“I saw in some of the newspapers they used the term ‘Sputnik moment’,” said general Mark Milley, chairman of the US Joint Chiefs of Staff. “I don’t know if it’s quite a Sputnik moment, but I think it’s very close to that. It’s a very significant technological event that occurred.”
Sputnik was the first artificial satellite, launched by the Soviet Union in 1957. Shocked Americans responded by creating Nasa, but also by speeding up their embryonic ballistic missile programme. The tired old ‘bomber gap’ was replaced by the more convincing (although equally imaginary) ‘missile gap’, and US spending on new weapons soared.
It may be happening again.
What got Milley’s attention last week was China’s testing of a hypersonic missile that flew all the way around the world, skipping along the top of the atmosphere unlike traditional ‘ballistic’ missiles that go very high (ca. 2,000 km.) and then come down steeply. Back over China, the hypersonic ‘glider’ plunged into the atmosphere and homed in on its target.
By then it had slowed down to five times the speed of sound, and as it neared its target it went into evasive manoeuvres – steep banks and turns – to evade any anti-missile defences. And it can carry nuclear weapons, of course. It was a performance impressive enough to set all the chickens flapping in the coop, including general Miller.
It’s not clear if he was really surprised, but he certainly rose to the occasion. “It has all of our attention,” he said.
This is the new ‘strategic’ weapon that every big power wants for Christmas. China’s test virtually guarantees extra funding for the American version, whose first full test flight is only scheduled for the autumn of 2022. Russia already has a more or less operational hypersonic missile, and India and North Korea are working on them.
But hypersonic weapons are completely pointless in a nuclear role, and dangerous to deterrence even in a non-nuclear version, so why is there such enthusiasm for them?
Here’s a clue. In their quarterly earnings calls this week, US arms manufacturers Lockheed Martin Corp, Northrop Grumman Corp and Raytheon Technologies Corp all highlighted their hypersonic weapons programmes. For civilians, the motive is just profit.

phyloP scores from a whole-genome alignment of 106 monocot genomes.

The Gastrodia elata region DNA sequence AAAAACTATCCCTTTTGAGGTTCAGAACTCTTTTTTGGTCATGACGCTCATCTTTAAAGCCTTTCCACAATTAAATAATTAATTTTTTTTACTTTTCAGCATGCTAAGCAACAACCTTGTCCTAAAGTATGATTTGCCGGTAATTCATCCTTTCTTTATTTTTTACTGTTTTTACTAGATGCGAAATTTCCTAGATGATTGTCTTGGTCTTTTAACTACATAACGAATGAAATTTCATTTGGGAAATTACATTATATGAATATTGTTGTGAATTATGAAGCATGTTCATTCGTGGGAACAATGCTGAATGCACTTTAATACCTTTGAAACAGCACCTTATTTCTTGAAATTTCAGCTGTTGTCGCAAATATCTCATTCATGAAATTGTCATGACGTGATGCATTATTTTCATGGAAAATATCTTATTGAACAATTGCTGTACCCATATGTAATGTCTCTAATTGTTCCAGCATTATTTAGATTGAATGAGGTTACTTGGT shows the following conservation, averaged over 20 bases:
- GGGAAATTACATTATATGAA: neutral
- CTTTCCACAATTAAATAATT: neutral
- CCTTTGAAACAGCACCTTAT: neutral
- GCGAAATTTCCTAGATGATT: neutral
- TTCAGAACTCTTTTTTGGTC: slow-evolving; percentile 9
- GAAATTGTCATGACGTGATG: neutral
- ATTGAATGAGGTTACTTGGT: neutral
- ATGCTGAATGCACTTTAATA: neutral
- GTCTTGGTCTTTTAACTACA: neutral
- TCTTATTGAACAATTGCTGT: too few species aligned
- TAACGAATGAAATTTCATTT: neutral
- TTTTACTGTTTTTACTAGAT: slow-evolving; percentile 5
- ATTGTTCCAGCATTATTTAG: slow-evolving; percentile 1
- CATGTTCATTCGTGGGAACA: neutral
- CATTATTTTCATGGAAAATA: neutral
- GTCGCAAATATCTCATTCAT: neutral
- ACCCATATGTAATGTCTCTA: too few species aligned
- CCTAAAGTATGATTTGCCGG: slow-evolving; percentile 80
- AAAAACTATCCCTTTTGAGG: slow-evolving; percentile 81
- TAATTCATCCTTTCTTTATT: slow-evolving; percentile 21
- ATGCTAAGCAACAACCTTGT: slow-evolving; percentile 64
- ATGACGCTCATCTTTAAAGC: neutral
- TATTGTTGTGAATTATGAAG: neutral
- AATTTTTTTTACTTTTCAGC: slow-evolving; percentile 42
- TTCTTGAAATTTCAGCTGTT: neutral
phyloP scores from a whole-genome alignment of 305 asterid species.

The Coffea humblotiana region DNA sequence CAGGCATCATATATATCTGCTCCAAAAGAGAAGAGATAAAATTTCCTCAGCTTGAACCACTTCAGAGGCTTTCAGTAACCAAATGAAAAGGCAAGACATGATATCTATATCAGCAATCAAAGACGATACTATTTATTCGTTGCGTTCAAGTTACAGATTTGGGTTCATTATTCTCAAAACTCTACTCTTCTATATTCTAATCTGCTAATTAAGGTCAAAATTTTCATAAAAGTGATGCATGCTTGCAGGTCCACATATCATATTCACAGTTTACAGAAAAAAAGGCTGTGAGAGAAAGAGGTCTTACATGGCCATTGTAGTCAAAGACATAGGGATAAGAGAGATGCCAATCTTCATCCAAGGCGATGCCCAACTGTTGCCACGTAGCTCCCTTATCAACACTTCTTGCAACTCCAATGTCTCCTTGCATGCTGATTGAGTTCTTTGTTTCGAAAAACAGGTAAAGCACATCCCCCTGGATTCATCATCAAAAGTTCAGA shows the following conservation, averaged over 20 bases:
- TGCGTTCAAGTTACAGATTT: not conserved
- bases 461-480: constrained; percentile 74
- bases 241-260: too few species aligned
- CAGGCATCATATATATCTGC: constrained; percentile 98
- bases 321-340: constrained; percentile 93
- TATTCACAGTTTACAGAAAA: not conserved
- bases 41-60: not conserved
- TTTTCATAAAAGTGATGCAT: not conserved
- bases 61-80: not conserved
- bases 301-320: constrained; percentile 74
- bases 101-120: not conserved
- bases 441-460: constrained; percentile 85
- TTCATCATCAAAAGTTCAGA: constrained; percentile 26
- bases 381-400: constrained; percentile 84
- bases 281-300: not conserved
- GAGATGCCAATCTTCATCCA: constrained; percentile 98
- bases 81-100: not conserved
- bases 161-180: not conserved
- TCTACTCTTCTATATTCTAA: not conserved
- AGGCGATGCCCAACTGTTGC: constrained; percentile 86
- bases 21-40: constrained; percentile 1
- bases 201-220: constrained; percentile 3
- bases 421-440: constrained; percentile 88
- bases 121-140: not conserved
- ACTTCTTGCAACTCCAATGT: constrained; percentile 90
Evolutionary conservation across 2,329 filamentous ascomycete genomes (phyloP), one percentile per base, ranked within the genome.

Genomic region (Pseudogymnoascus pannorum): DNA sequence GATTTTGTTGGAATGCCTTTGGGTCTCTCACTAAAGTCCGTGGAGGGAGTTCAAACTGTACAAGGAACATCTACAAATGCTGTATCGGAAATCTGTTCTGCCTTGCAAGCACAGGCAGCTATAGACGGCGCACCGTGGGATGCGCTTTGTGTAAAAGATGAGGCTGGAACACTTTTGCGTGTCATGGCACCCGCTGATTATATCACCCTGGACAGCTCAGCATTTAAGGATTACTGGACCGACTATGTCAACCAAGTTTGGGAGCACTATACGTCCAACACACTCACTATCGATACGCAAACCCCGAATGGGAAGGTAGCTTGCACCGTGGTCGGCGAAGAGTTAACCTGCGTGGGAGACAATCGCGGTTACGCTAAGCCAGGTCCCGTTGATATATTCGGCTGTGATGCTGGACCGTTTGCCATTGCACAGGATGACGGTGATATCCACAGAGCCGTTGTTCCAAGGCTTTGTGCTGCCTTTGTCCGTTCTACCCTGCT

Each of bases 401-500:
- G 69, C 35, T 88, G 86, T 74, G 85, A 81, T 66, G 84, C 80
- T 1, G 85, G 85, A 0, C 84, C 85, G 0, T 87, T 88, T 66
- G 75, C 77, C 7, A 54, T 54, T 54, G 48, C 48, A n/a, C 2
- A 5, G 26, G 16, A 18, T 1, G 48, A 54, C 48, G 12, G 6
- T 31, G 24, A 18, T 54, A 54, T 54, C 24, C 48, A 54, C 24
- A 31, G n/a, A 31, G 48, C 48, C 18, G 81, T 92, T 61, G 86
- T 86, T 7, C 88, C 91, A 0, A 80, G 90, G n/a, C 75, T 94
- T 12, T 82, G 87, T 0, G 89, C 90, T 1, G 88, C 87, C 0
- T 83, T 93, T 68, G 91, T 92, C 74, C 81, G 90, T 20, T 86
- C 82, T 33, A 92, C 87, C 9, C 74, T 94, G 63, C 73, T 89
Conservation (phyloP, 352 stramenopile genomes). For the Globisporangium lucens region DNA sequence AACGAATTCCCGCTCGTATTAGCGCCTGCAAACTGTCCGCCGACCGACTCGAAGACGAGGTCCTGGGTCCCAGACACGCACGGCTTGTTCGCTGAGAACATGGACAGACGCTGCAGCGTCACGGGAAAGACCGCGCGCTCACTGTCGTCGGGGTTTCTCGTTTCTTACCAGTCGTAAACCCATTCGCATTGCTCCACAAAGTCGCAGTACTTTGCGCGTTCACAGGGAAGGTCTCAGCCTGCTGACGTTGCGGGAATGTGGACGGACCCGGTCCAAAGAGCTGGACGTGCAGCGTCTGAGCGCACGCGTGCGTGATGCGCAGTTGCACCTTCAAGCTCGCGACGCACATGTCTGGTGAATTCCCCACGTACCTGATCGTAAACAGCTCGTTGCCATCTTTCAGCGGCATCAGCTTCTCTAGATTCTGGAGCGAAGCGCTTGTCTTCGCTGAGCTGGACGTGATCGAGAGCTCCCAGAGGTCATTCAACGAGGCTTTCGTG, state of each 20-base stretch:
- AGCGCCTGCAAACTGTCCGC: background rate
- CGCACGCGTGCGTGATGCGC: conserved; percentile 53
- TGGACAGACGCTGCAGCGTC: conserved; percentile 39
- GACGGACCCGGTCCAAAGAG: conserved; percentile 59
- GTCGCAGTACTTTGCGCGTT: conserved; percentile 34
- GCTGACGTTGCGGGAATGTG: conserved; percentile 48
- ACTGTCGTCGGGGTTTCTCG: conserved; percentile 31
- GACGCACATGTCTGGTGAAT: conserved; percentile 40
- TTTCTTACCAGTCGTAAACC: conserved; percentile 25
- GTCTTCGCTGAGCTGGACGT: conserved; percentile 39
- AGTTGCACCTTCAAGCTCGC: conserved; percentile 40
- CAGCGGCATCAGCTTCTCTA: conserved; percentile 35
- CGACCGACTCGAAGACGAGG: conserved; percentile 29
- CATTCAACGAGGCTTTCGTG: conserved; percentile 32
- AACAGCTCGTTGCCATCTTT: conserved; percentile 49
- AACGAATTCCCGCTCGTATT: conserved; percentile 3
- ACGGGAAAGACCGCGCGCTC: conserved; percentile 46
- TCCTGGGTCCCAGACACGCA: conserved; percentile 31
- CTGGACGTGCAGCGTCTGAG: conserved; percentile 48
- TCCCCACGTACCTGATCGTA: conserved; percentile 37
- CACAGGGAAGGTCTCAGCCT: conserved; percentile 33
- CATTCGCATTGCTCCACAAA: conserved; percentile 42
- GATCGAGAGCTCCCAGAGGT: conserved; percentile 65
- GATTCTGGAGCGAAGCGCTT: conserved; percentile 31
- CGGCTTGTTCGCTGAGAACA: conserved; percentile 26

For the military, the motives are more complicated. Partly it’s just keeping up with the Joneses: if they have them, we must have them too. Partly it’s cushy post-retirement jobs for officers who have influence on these programmes. And partly it’s because people who glory in high technology think these weapons are, as one of them put it, “beautifully sweet”.
Hypersonic missiles are definitely cool. They can fly all the way around the world and approach a target from anywhere. Chinese hypersonic weapons could be coming up over the South Pole to attack the United States, for example.
That makes them harder to intercept, because the curvature of the Earth hides them until they are quite close to the target, and even harder to stop because they can also manoeuvre on the way in.
But ballistic missiles can already come from any direction, thanks to the magic of missile-firing submarines. And the hypersonic gliders are basically just glorified cruise missiles, although they are moving five to ten times faster. Harder to shoot down, again, but so what?
Forty years after Ronald Reagan’s ‘Star Wars’ fantasy, there is still no country that has anti-missile defences capable of intercepting more than a few ballistic missiles at a time. In a real nuclear war there would be hundreds coming, and the great majority would get though.
So for more than half a century few serious strategists have wasted their time trying to build a comprehensive defence against nuclear-tipped missiles. The only real defence against a surprise attack is the guaranteed ability to retaliate with your own nuclear weapons even if the other side attacks first: deterrence.
Faster missiles, stealthier missiles, smarter missiles don’t make any difference. Deterrence is a business of numbers and brute force, and hypersonic missiles with nuclear warheads don’t change the rules of deterrence in any appreciable way. Air and space defence is always a matter of attrition, and some of the missiles (enough) will always get through.
Theoretically, there could be a role for hypersonic missiles with ‘conventional’ (non-nuclear) warheads that target single high-value targets at very long range. This is actually the sole publicly acknowledged goal of the American hypersonic programme, which suggests at least a residual rationality in the Pentagon.
But how do you convince the target government that the incoming hypersonic missile is not nuclear in the three or five minutes after it comes up on their radar? You can’t. The whole hypersonic game is a dangerous and needless complication of a deterrent system that has remained reasonably stable for at least three decades now. Enough already.
Gwynne Dyer’s new book is ‘The Shortest History of War’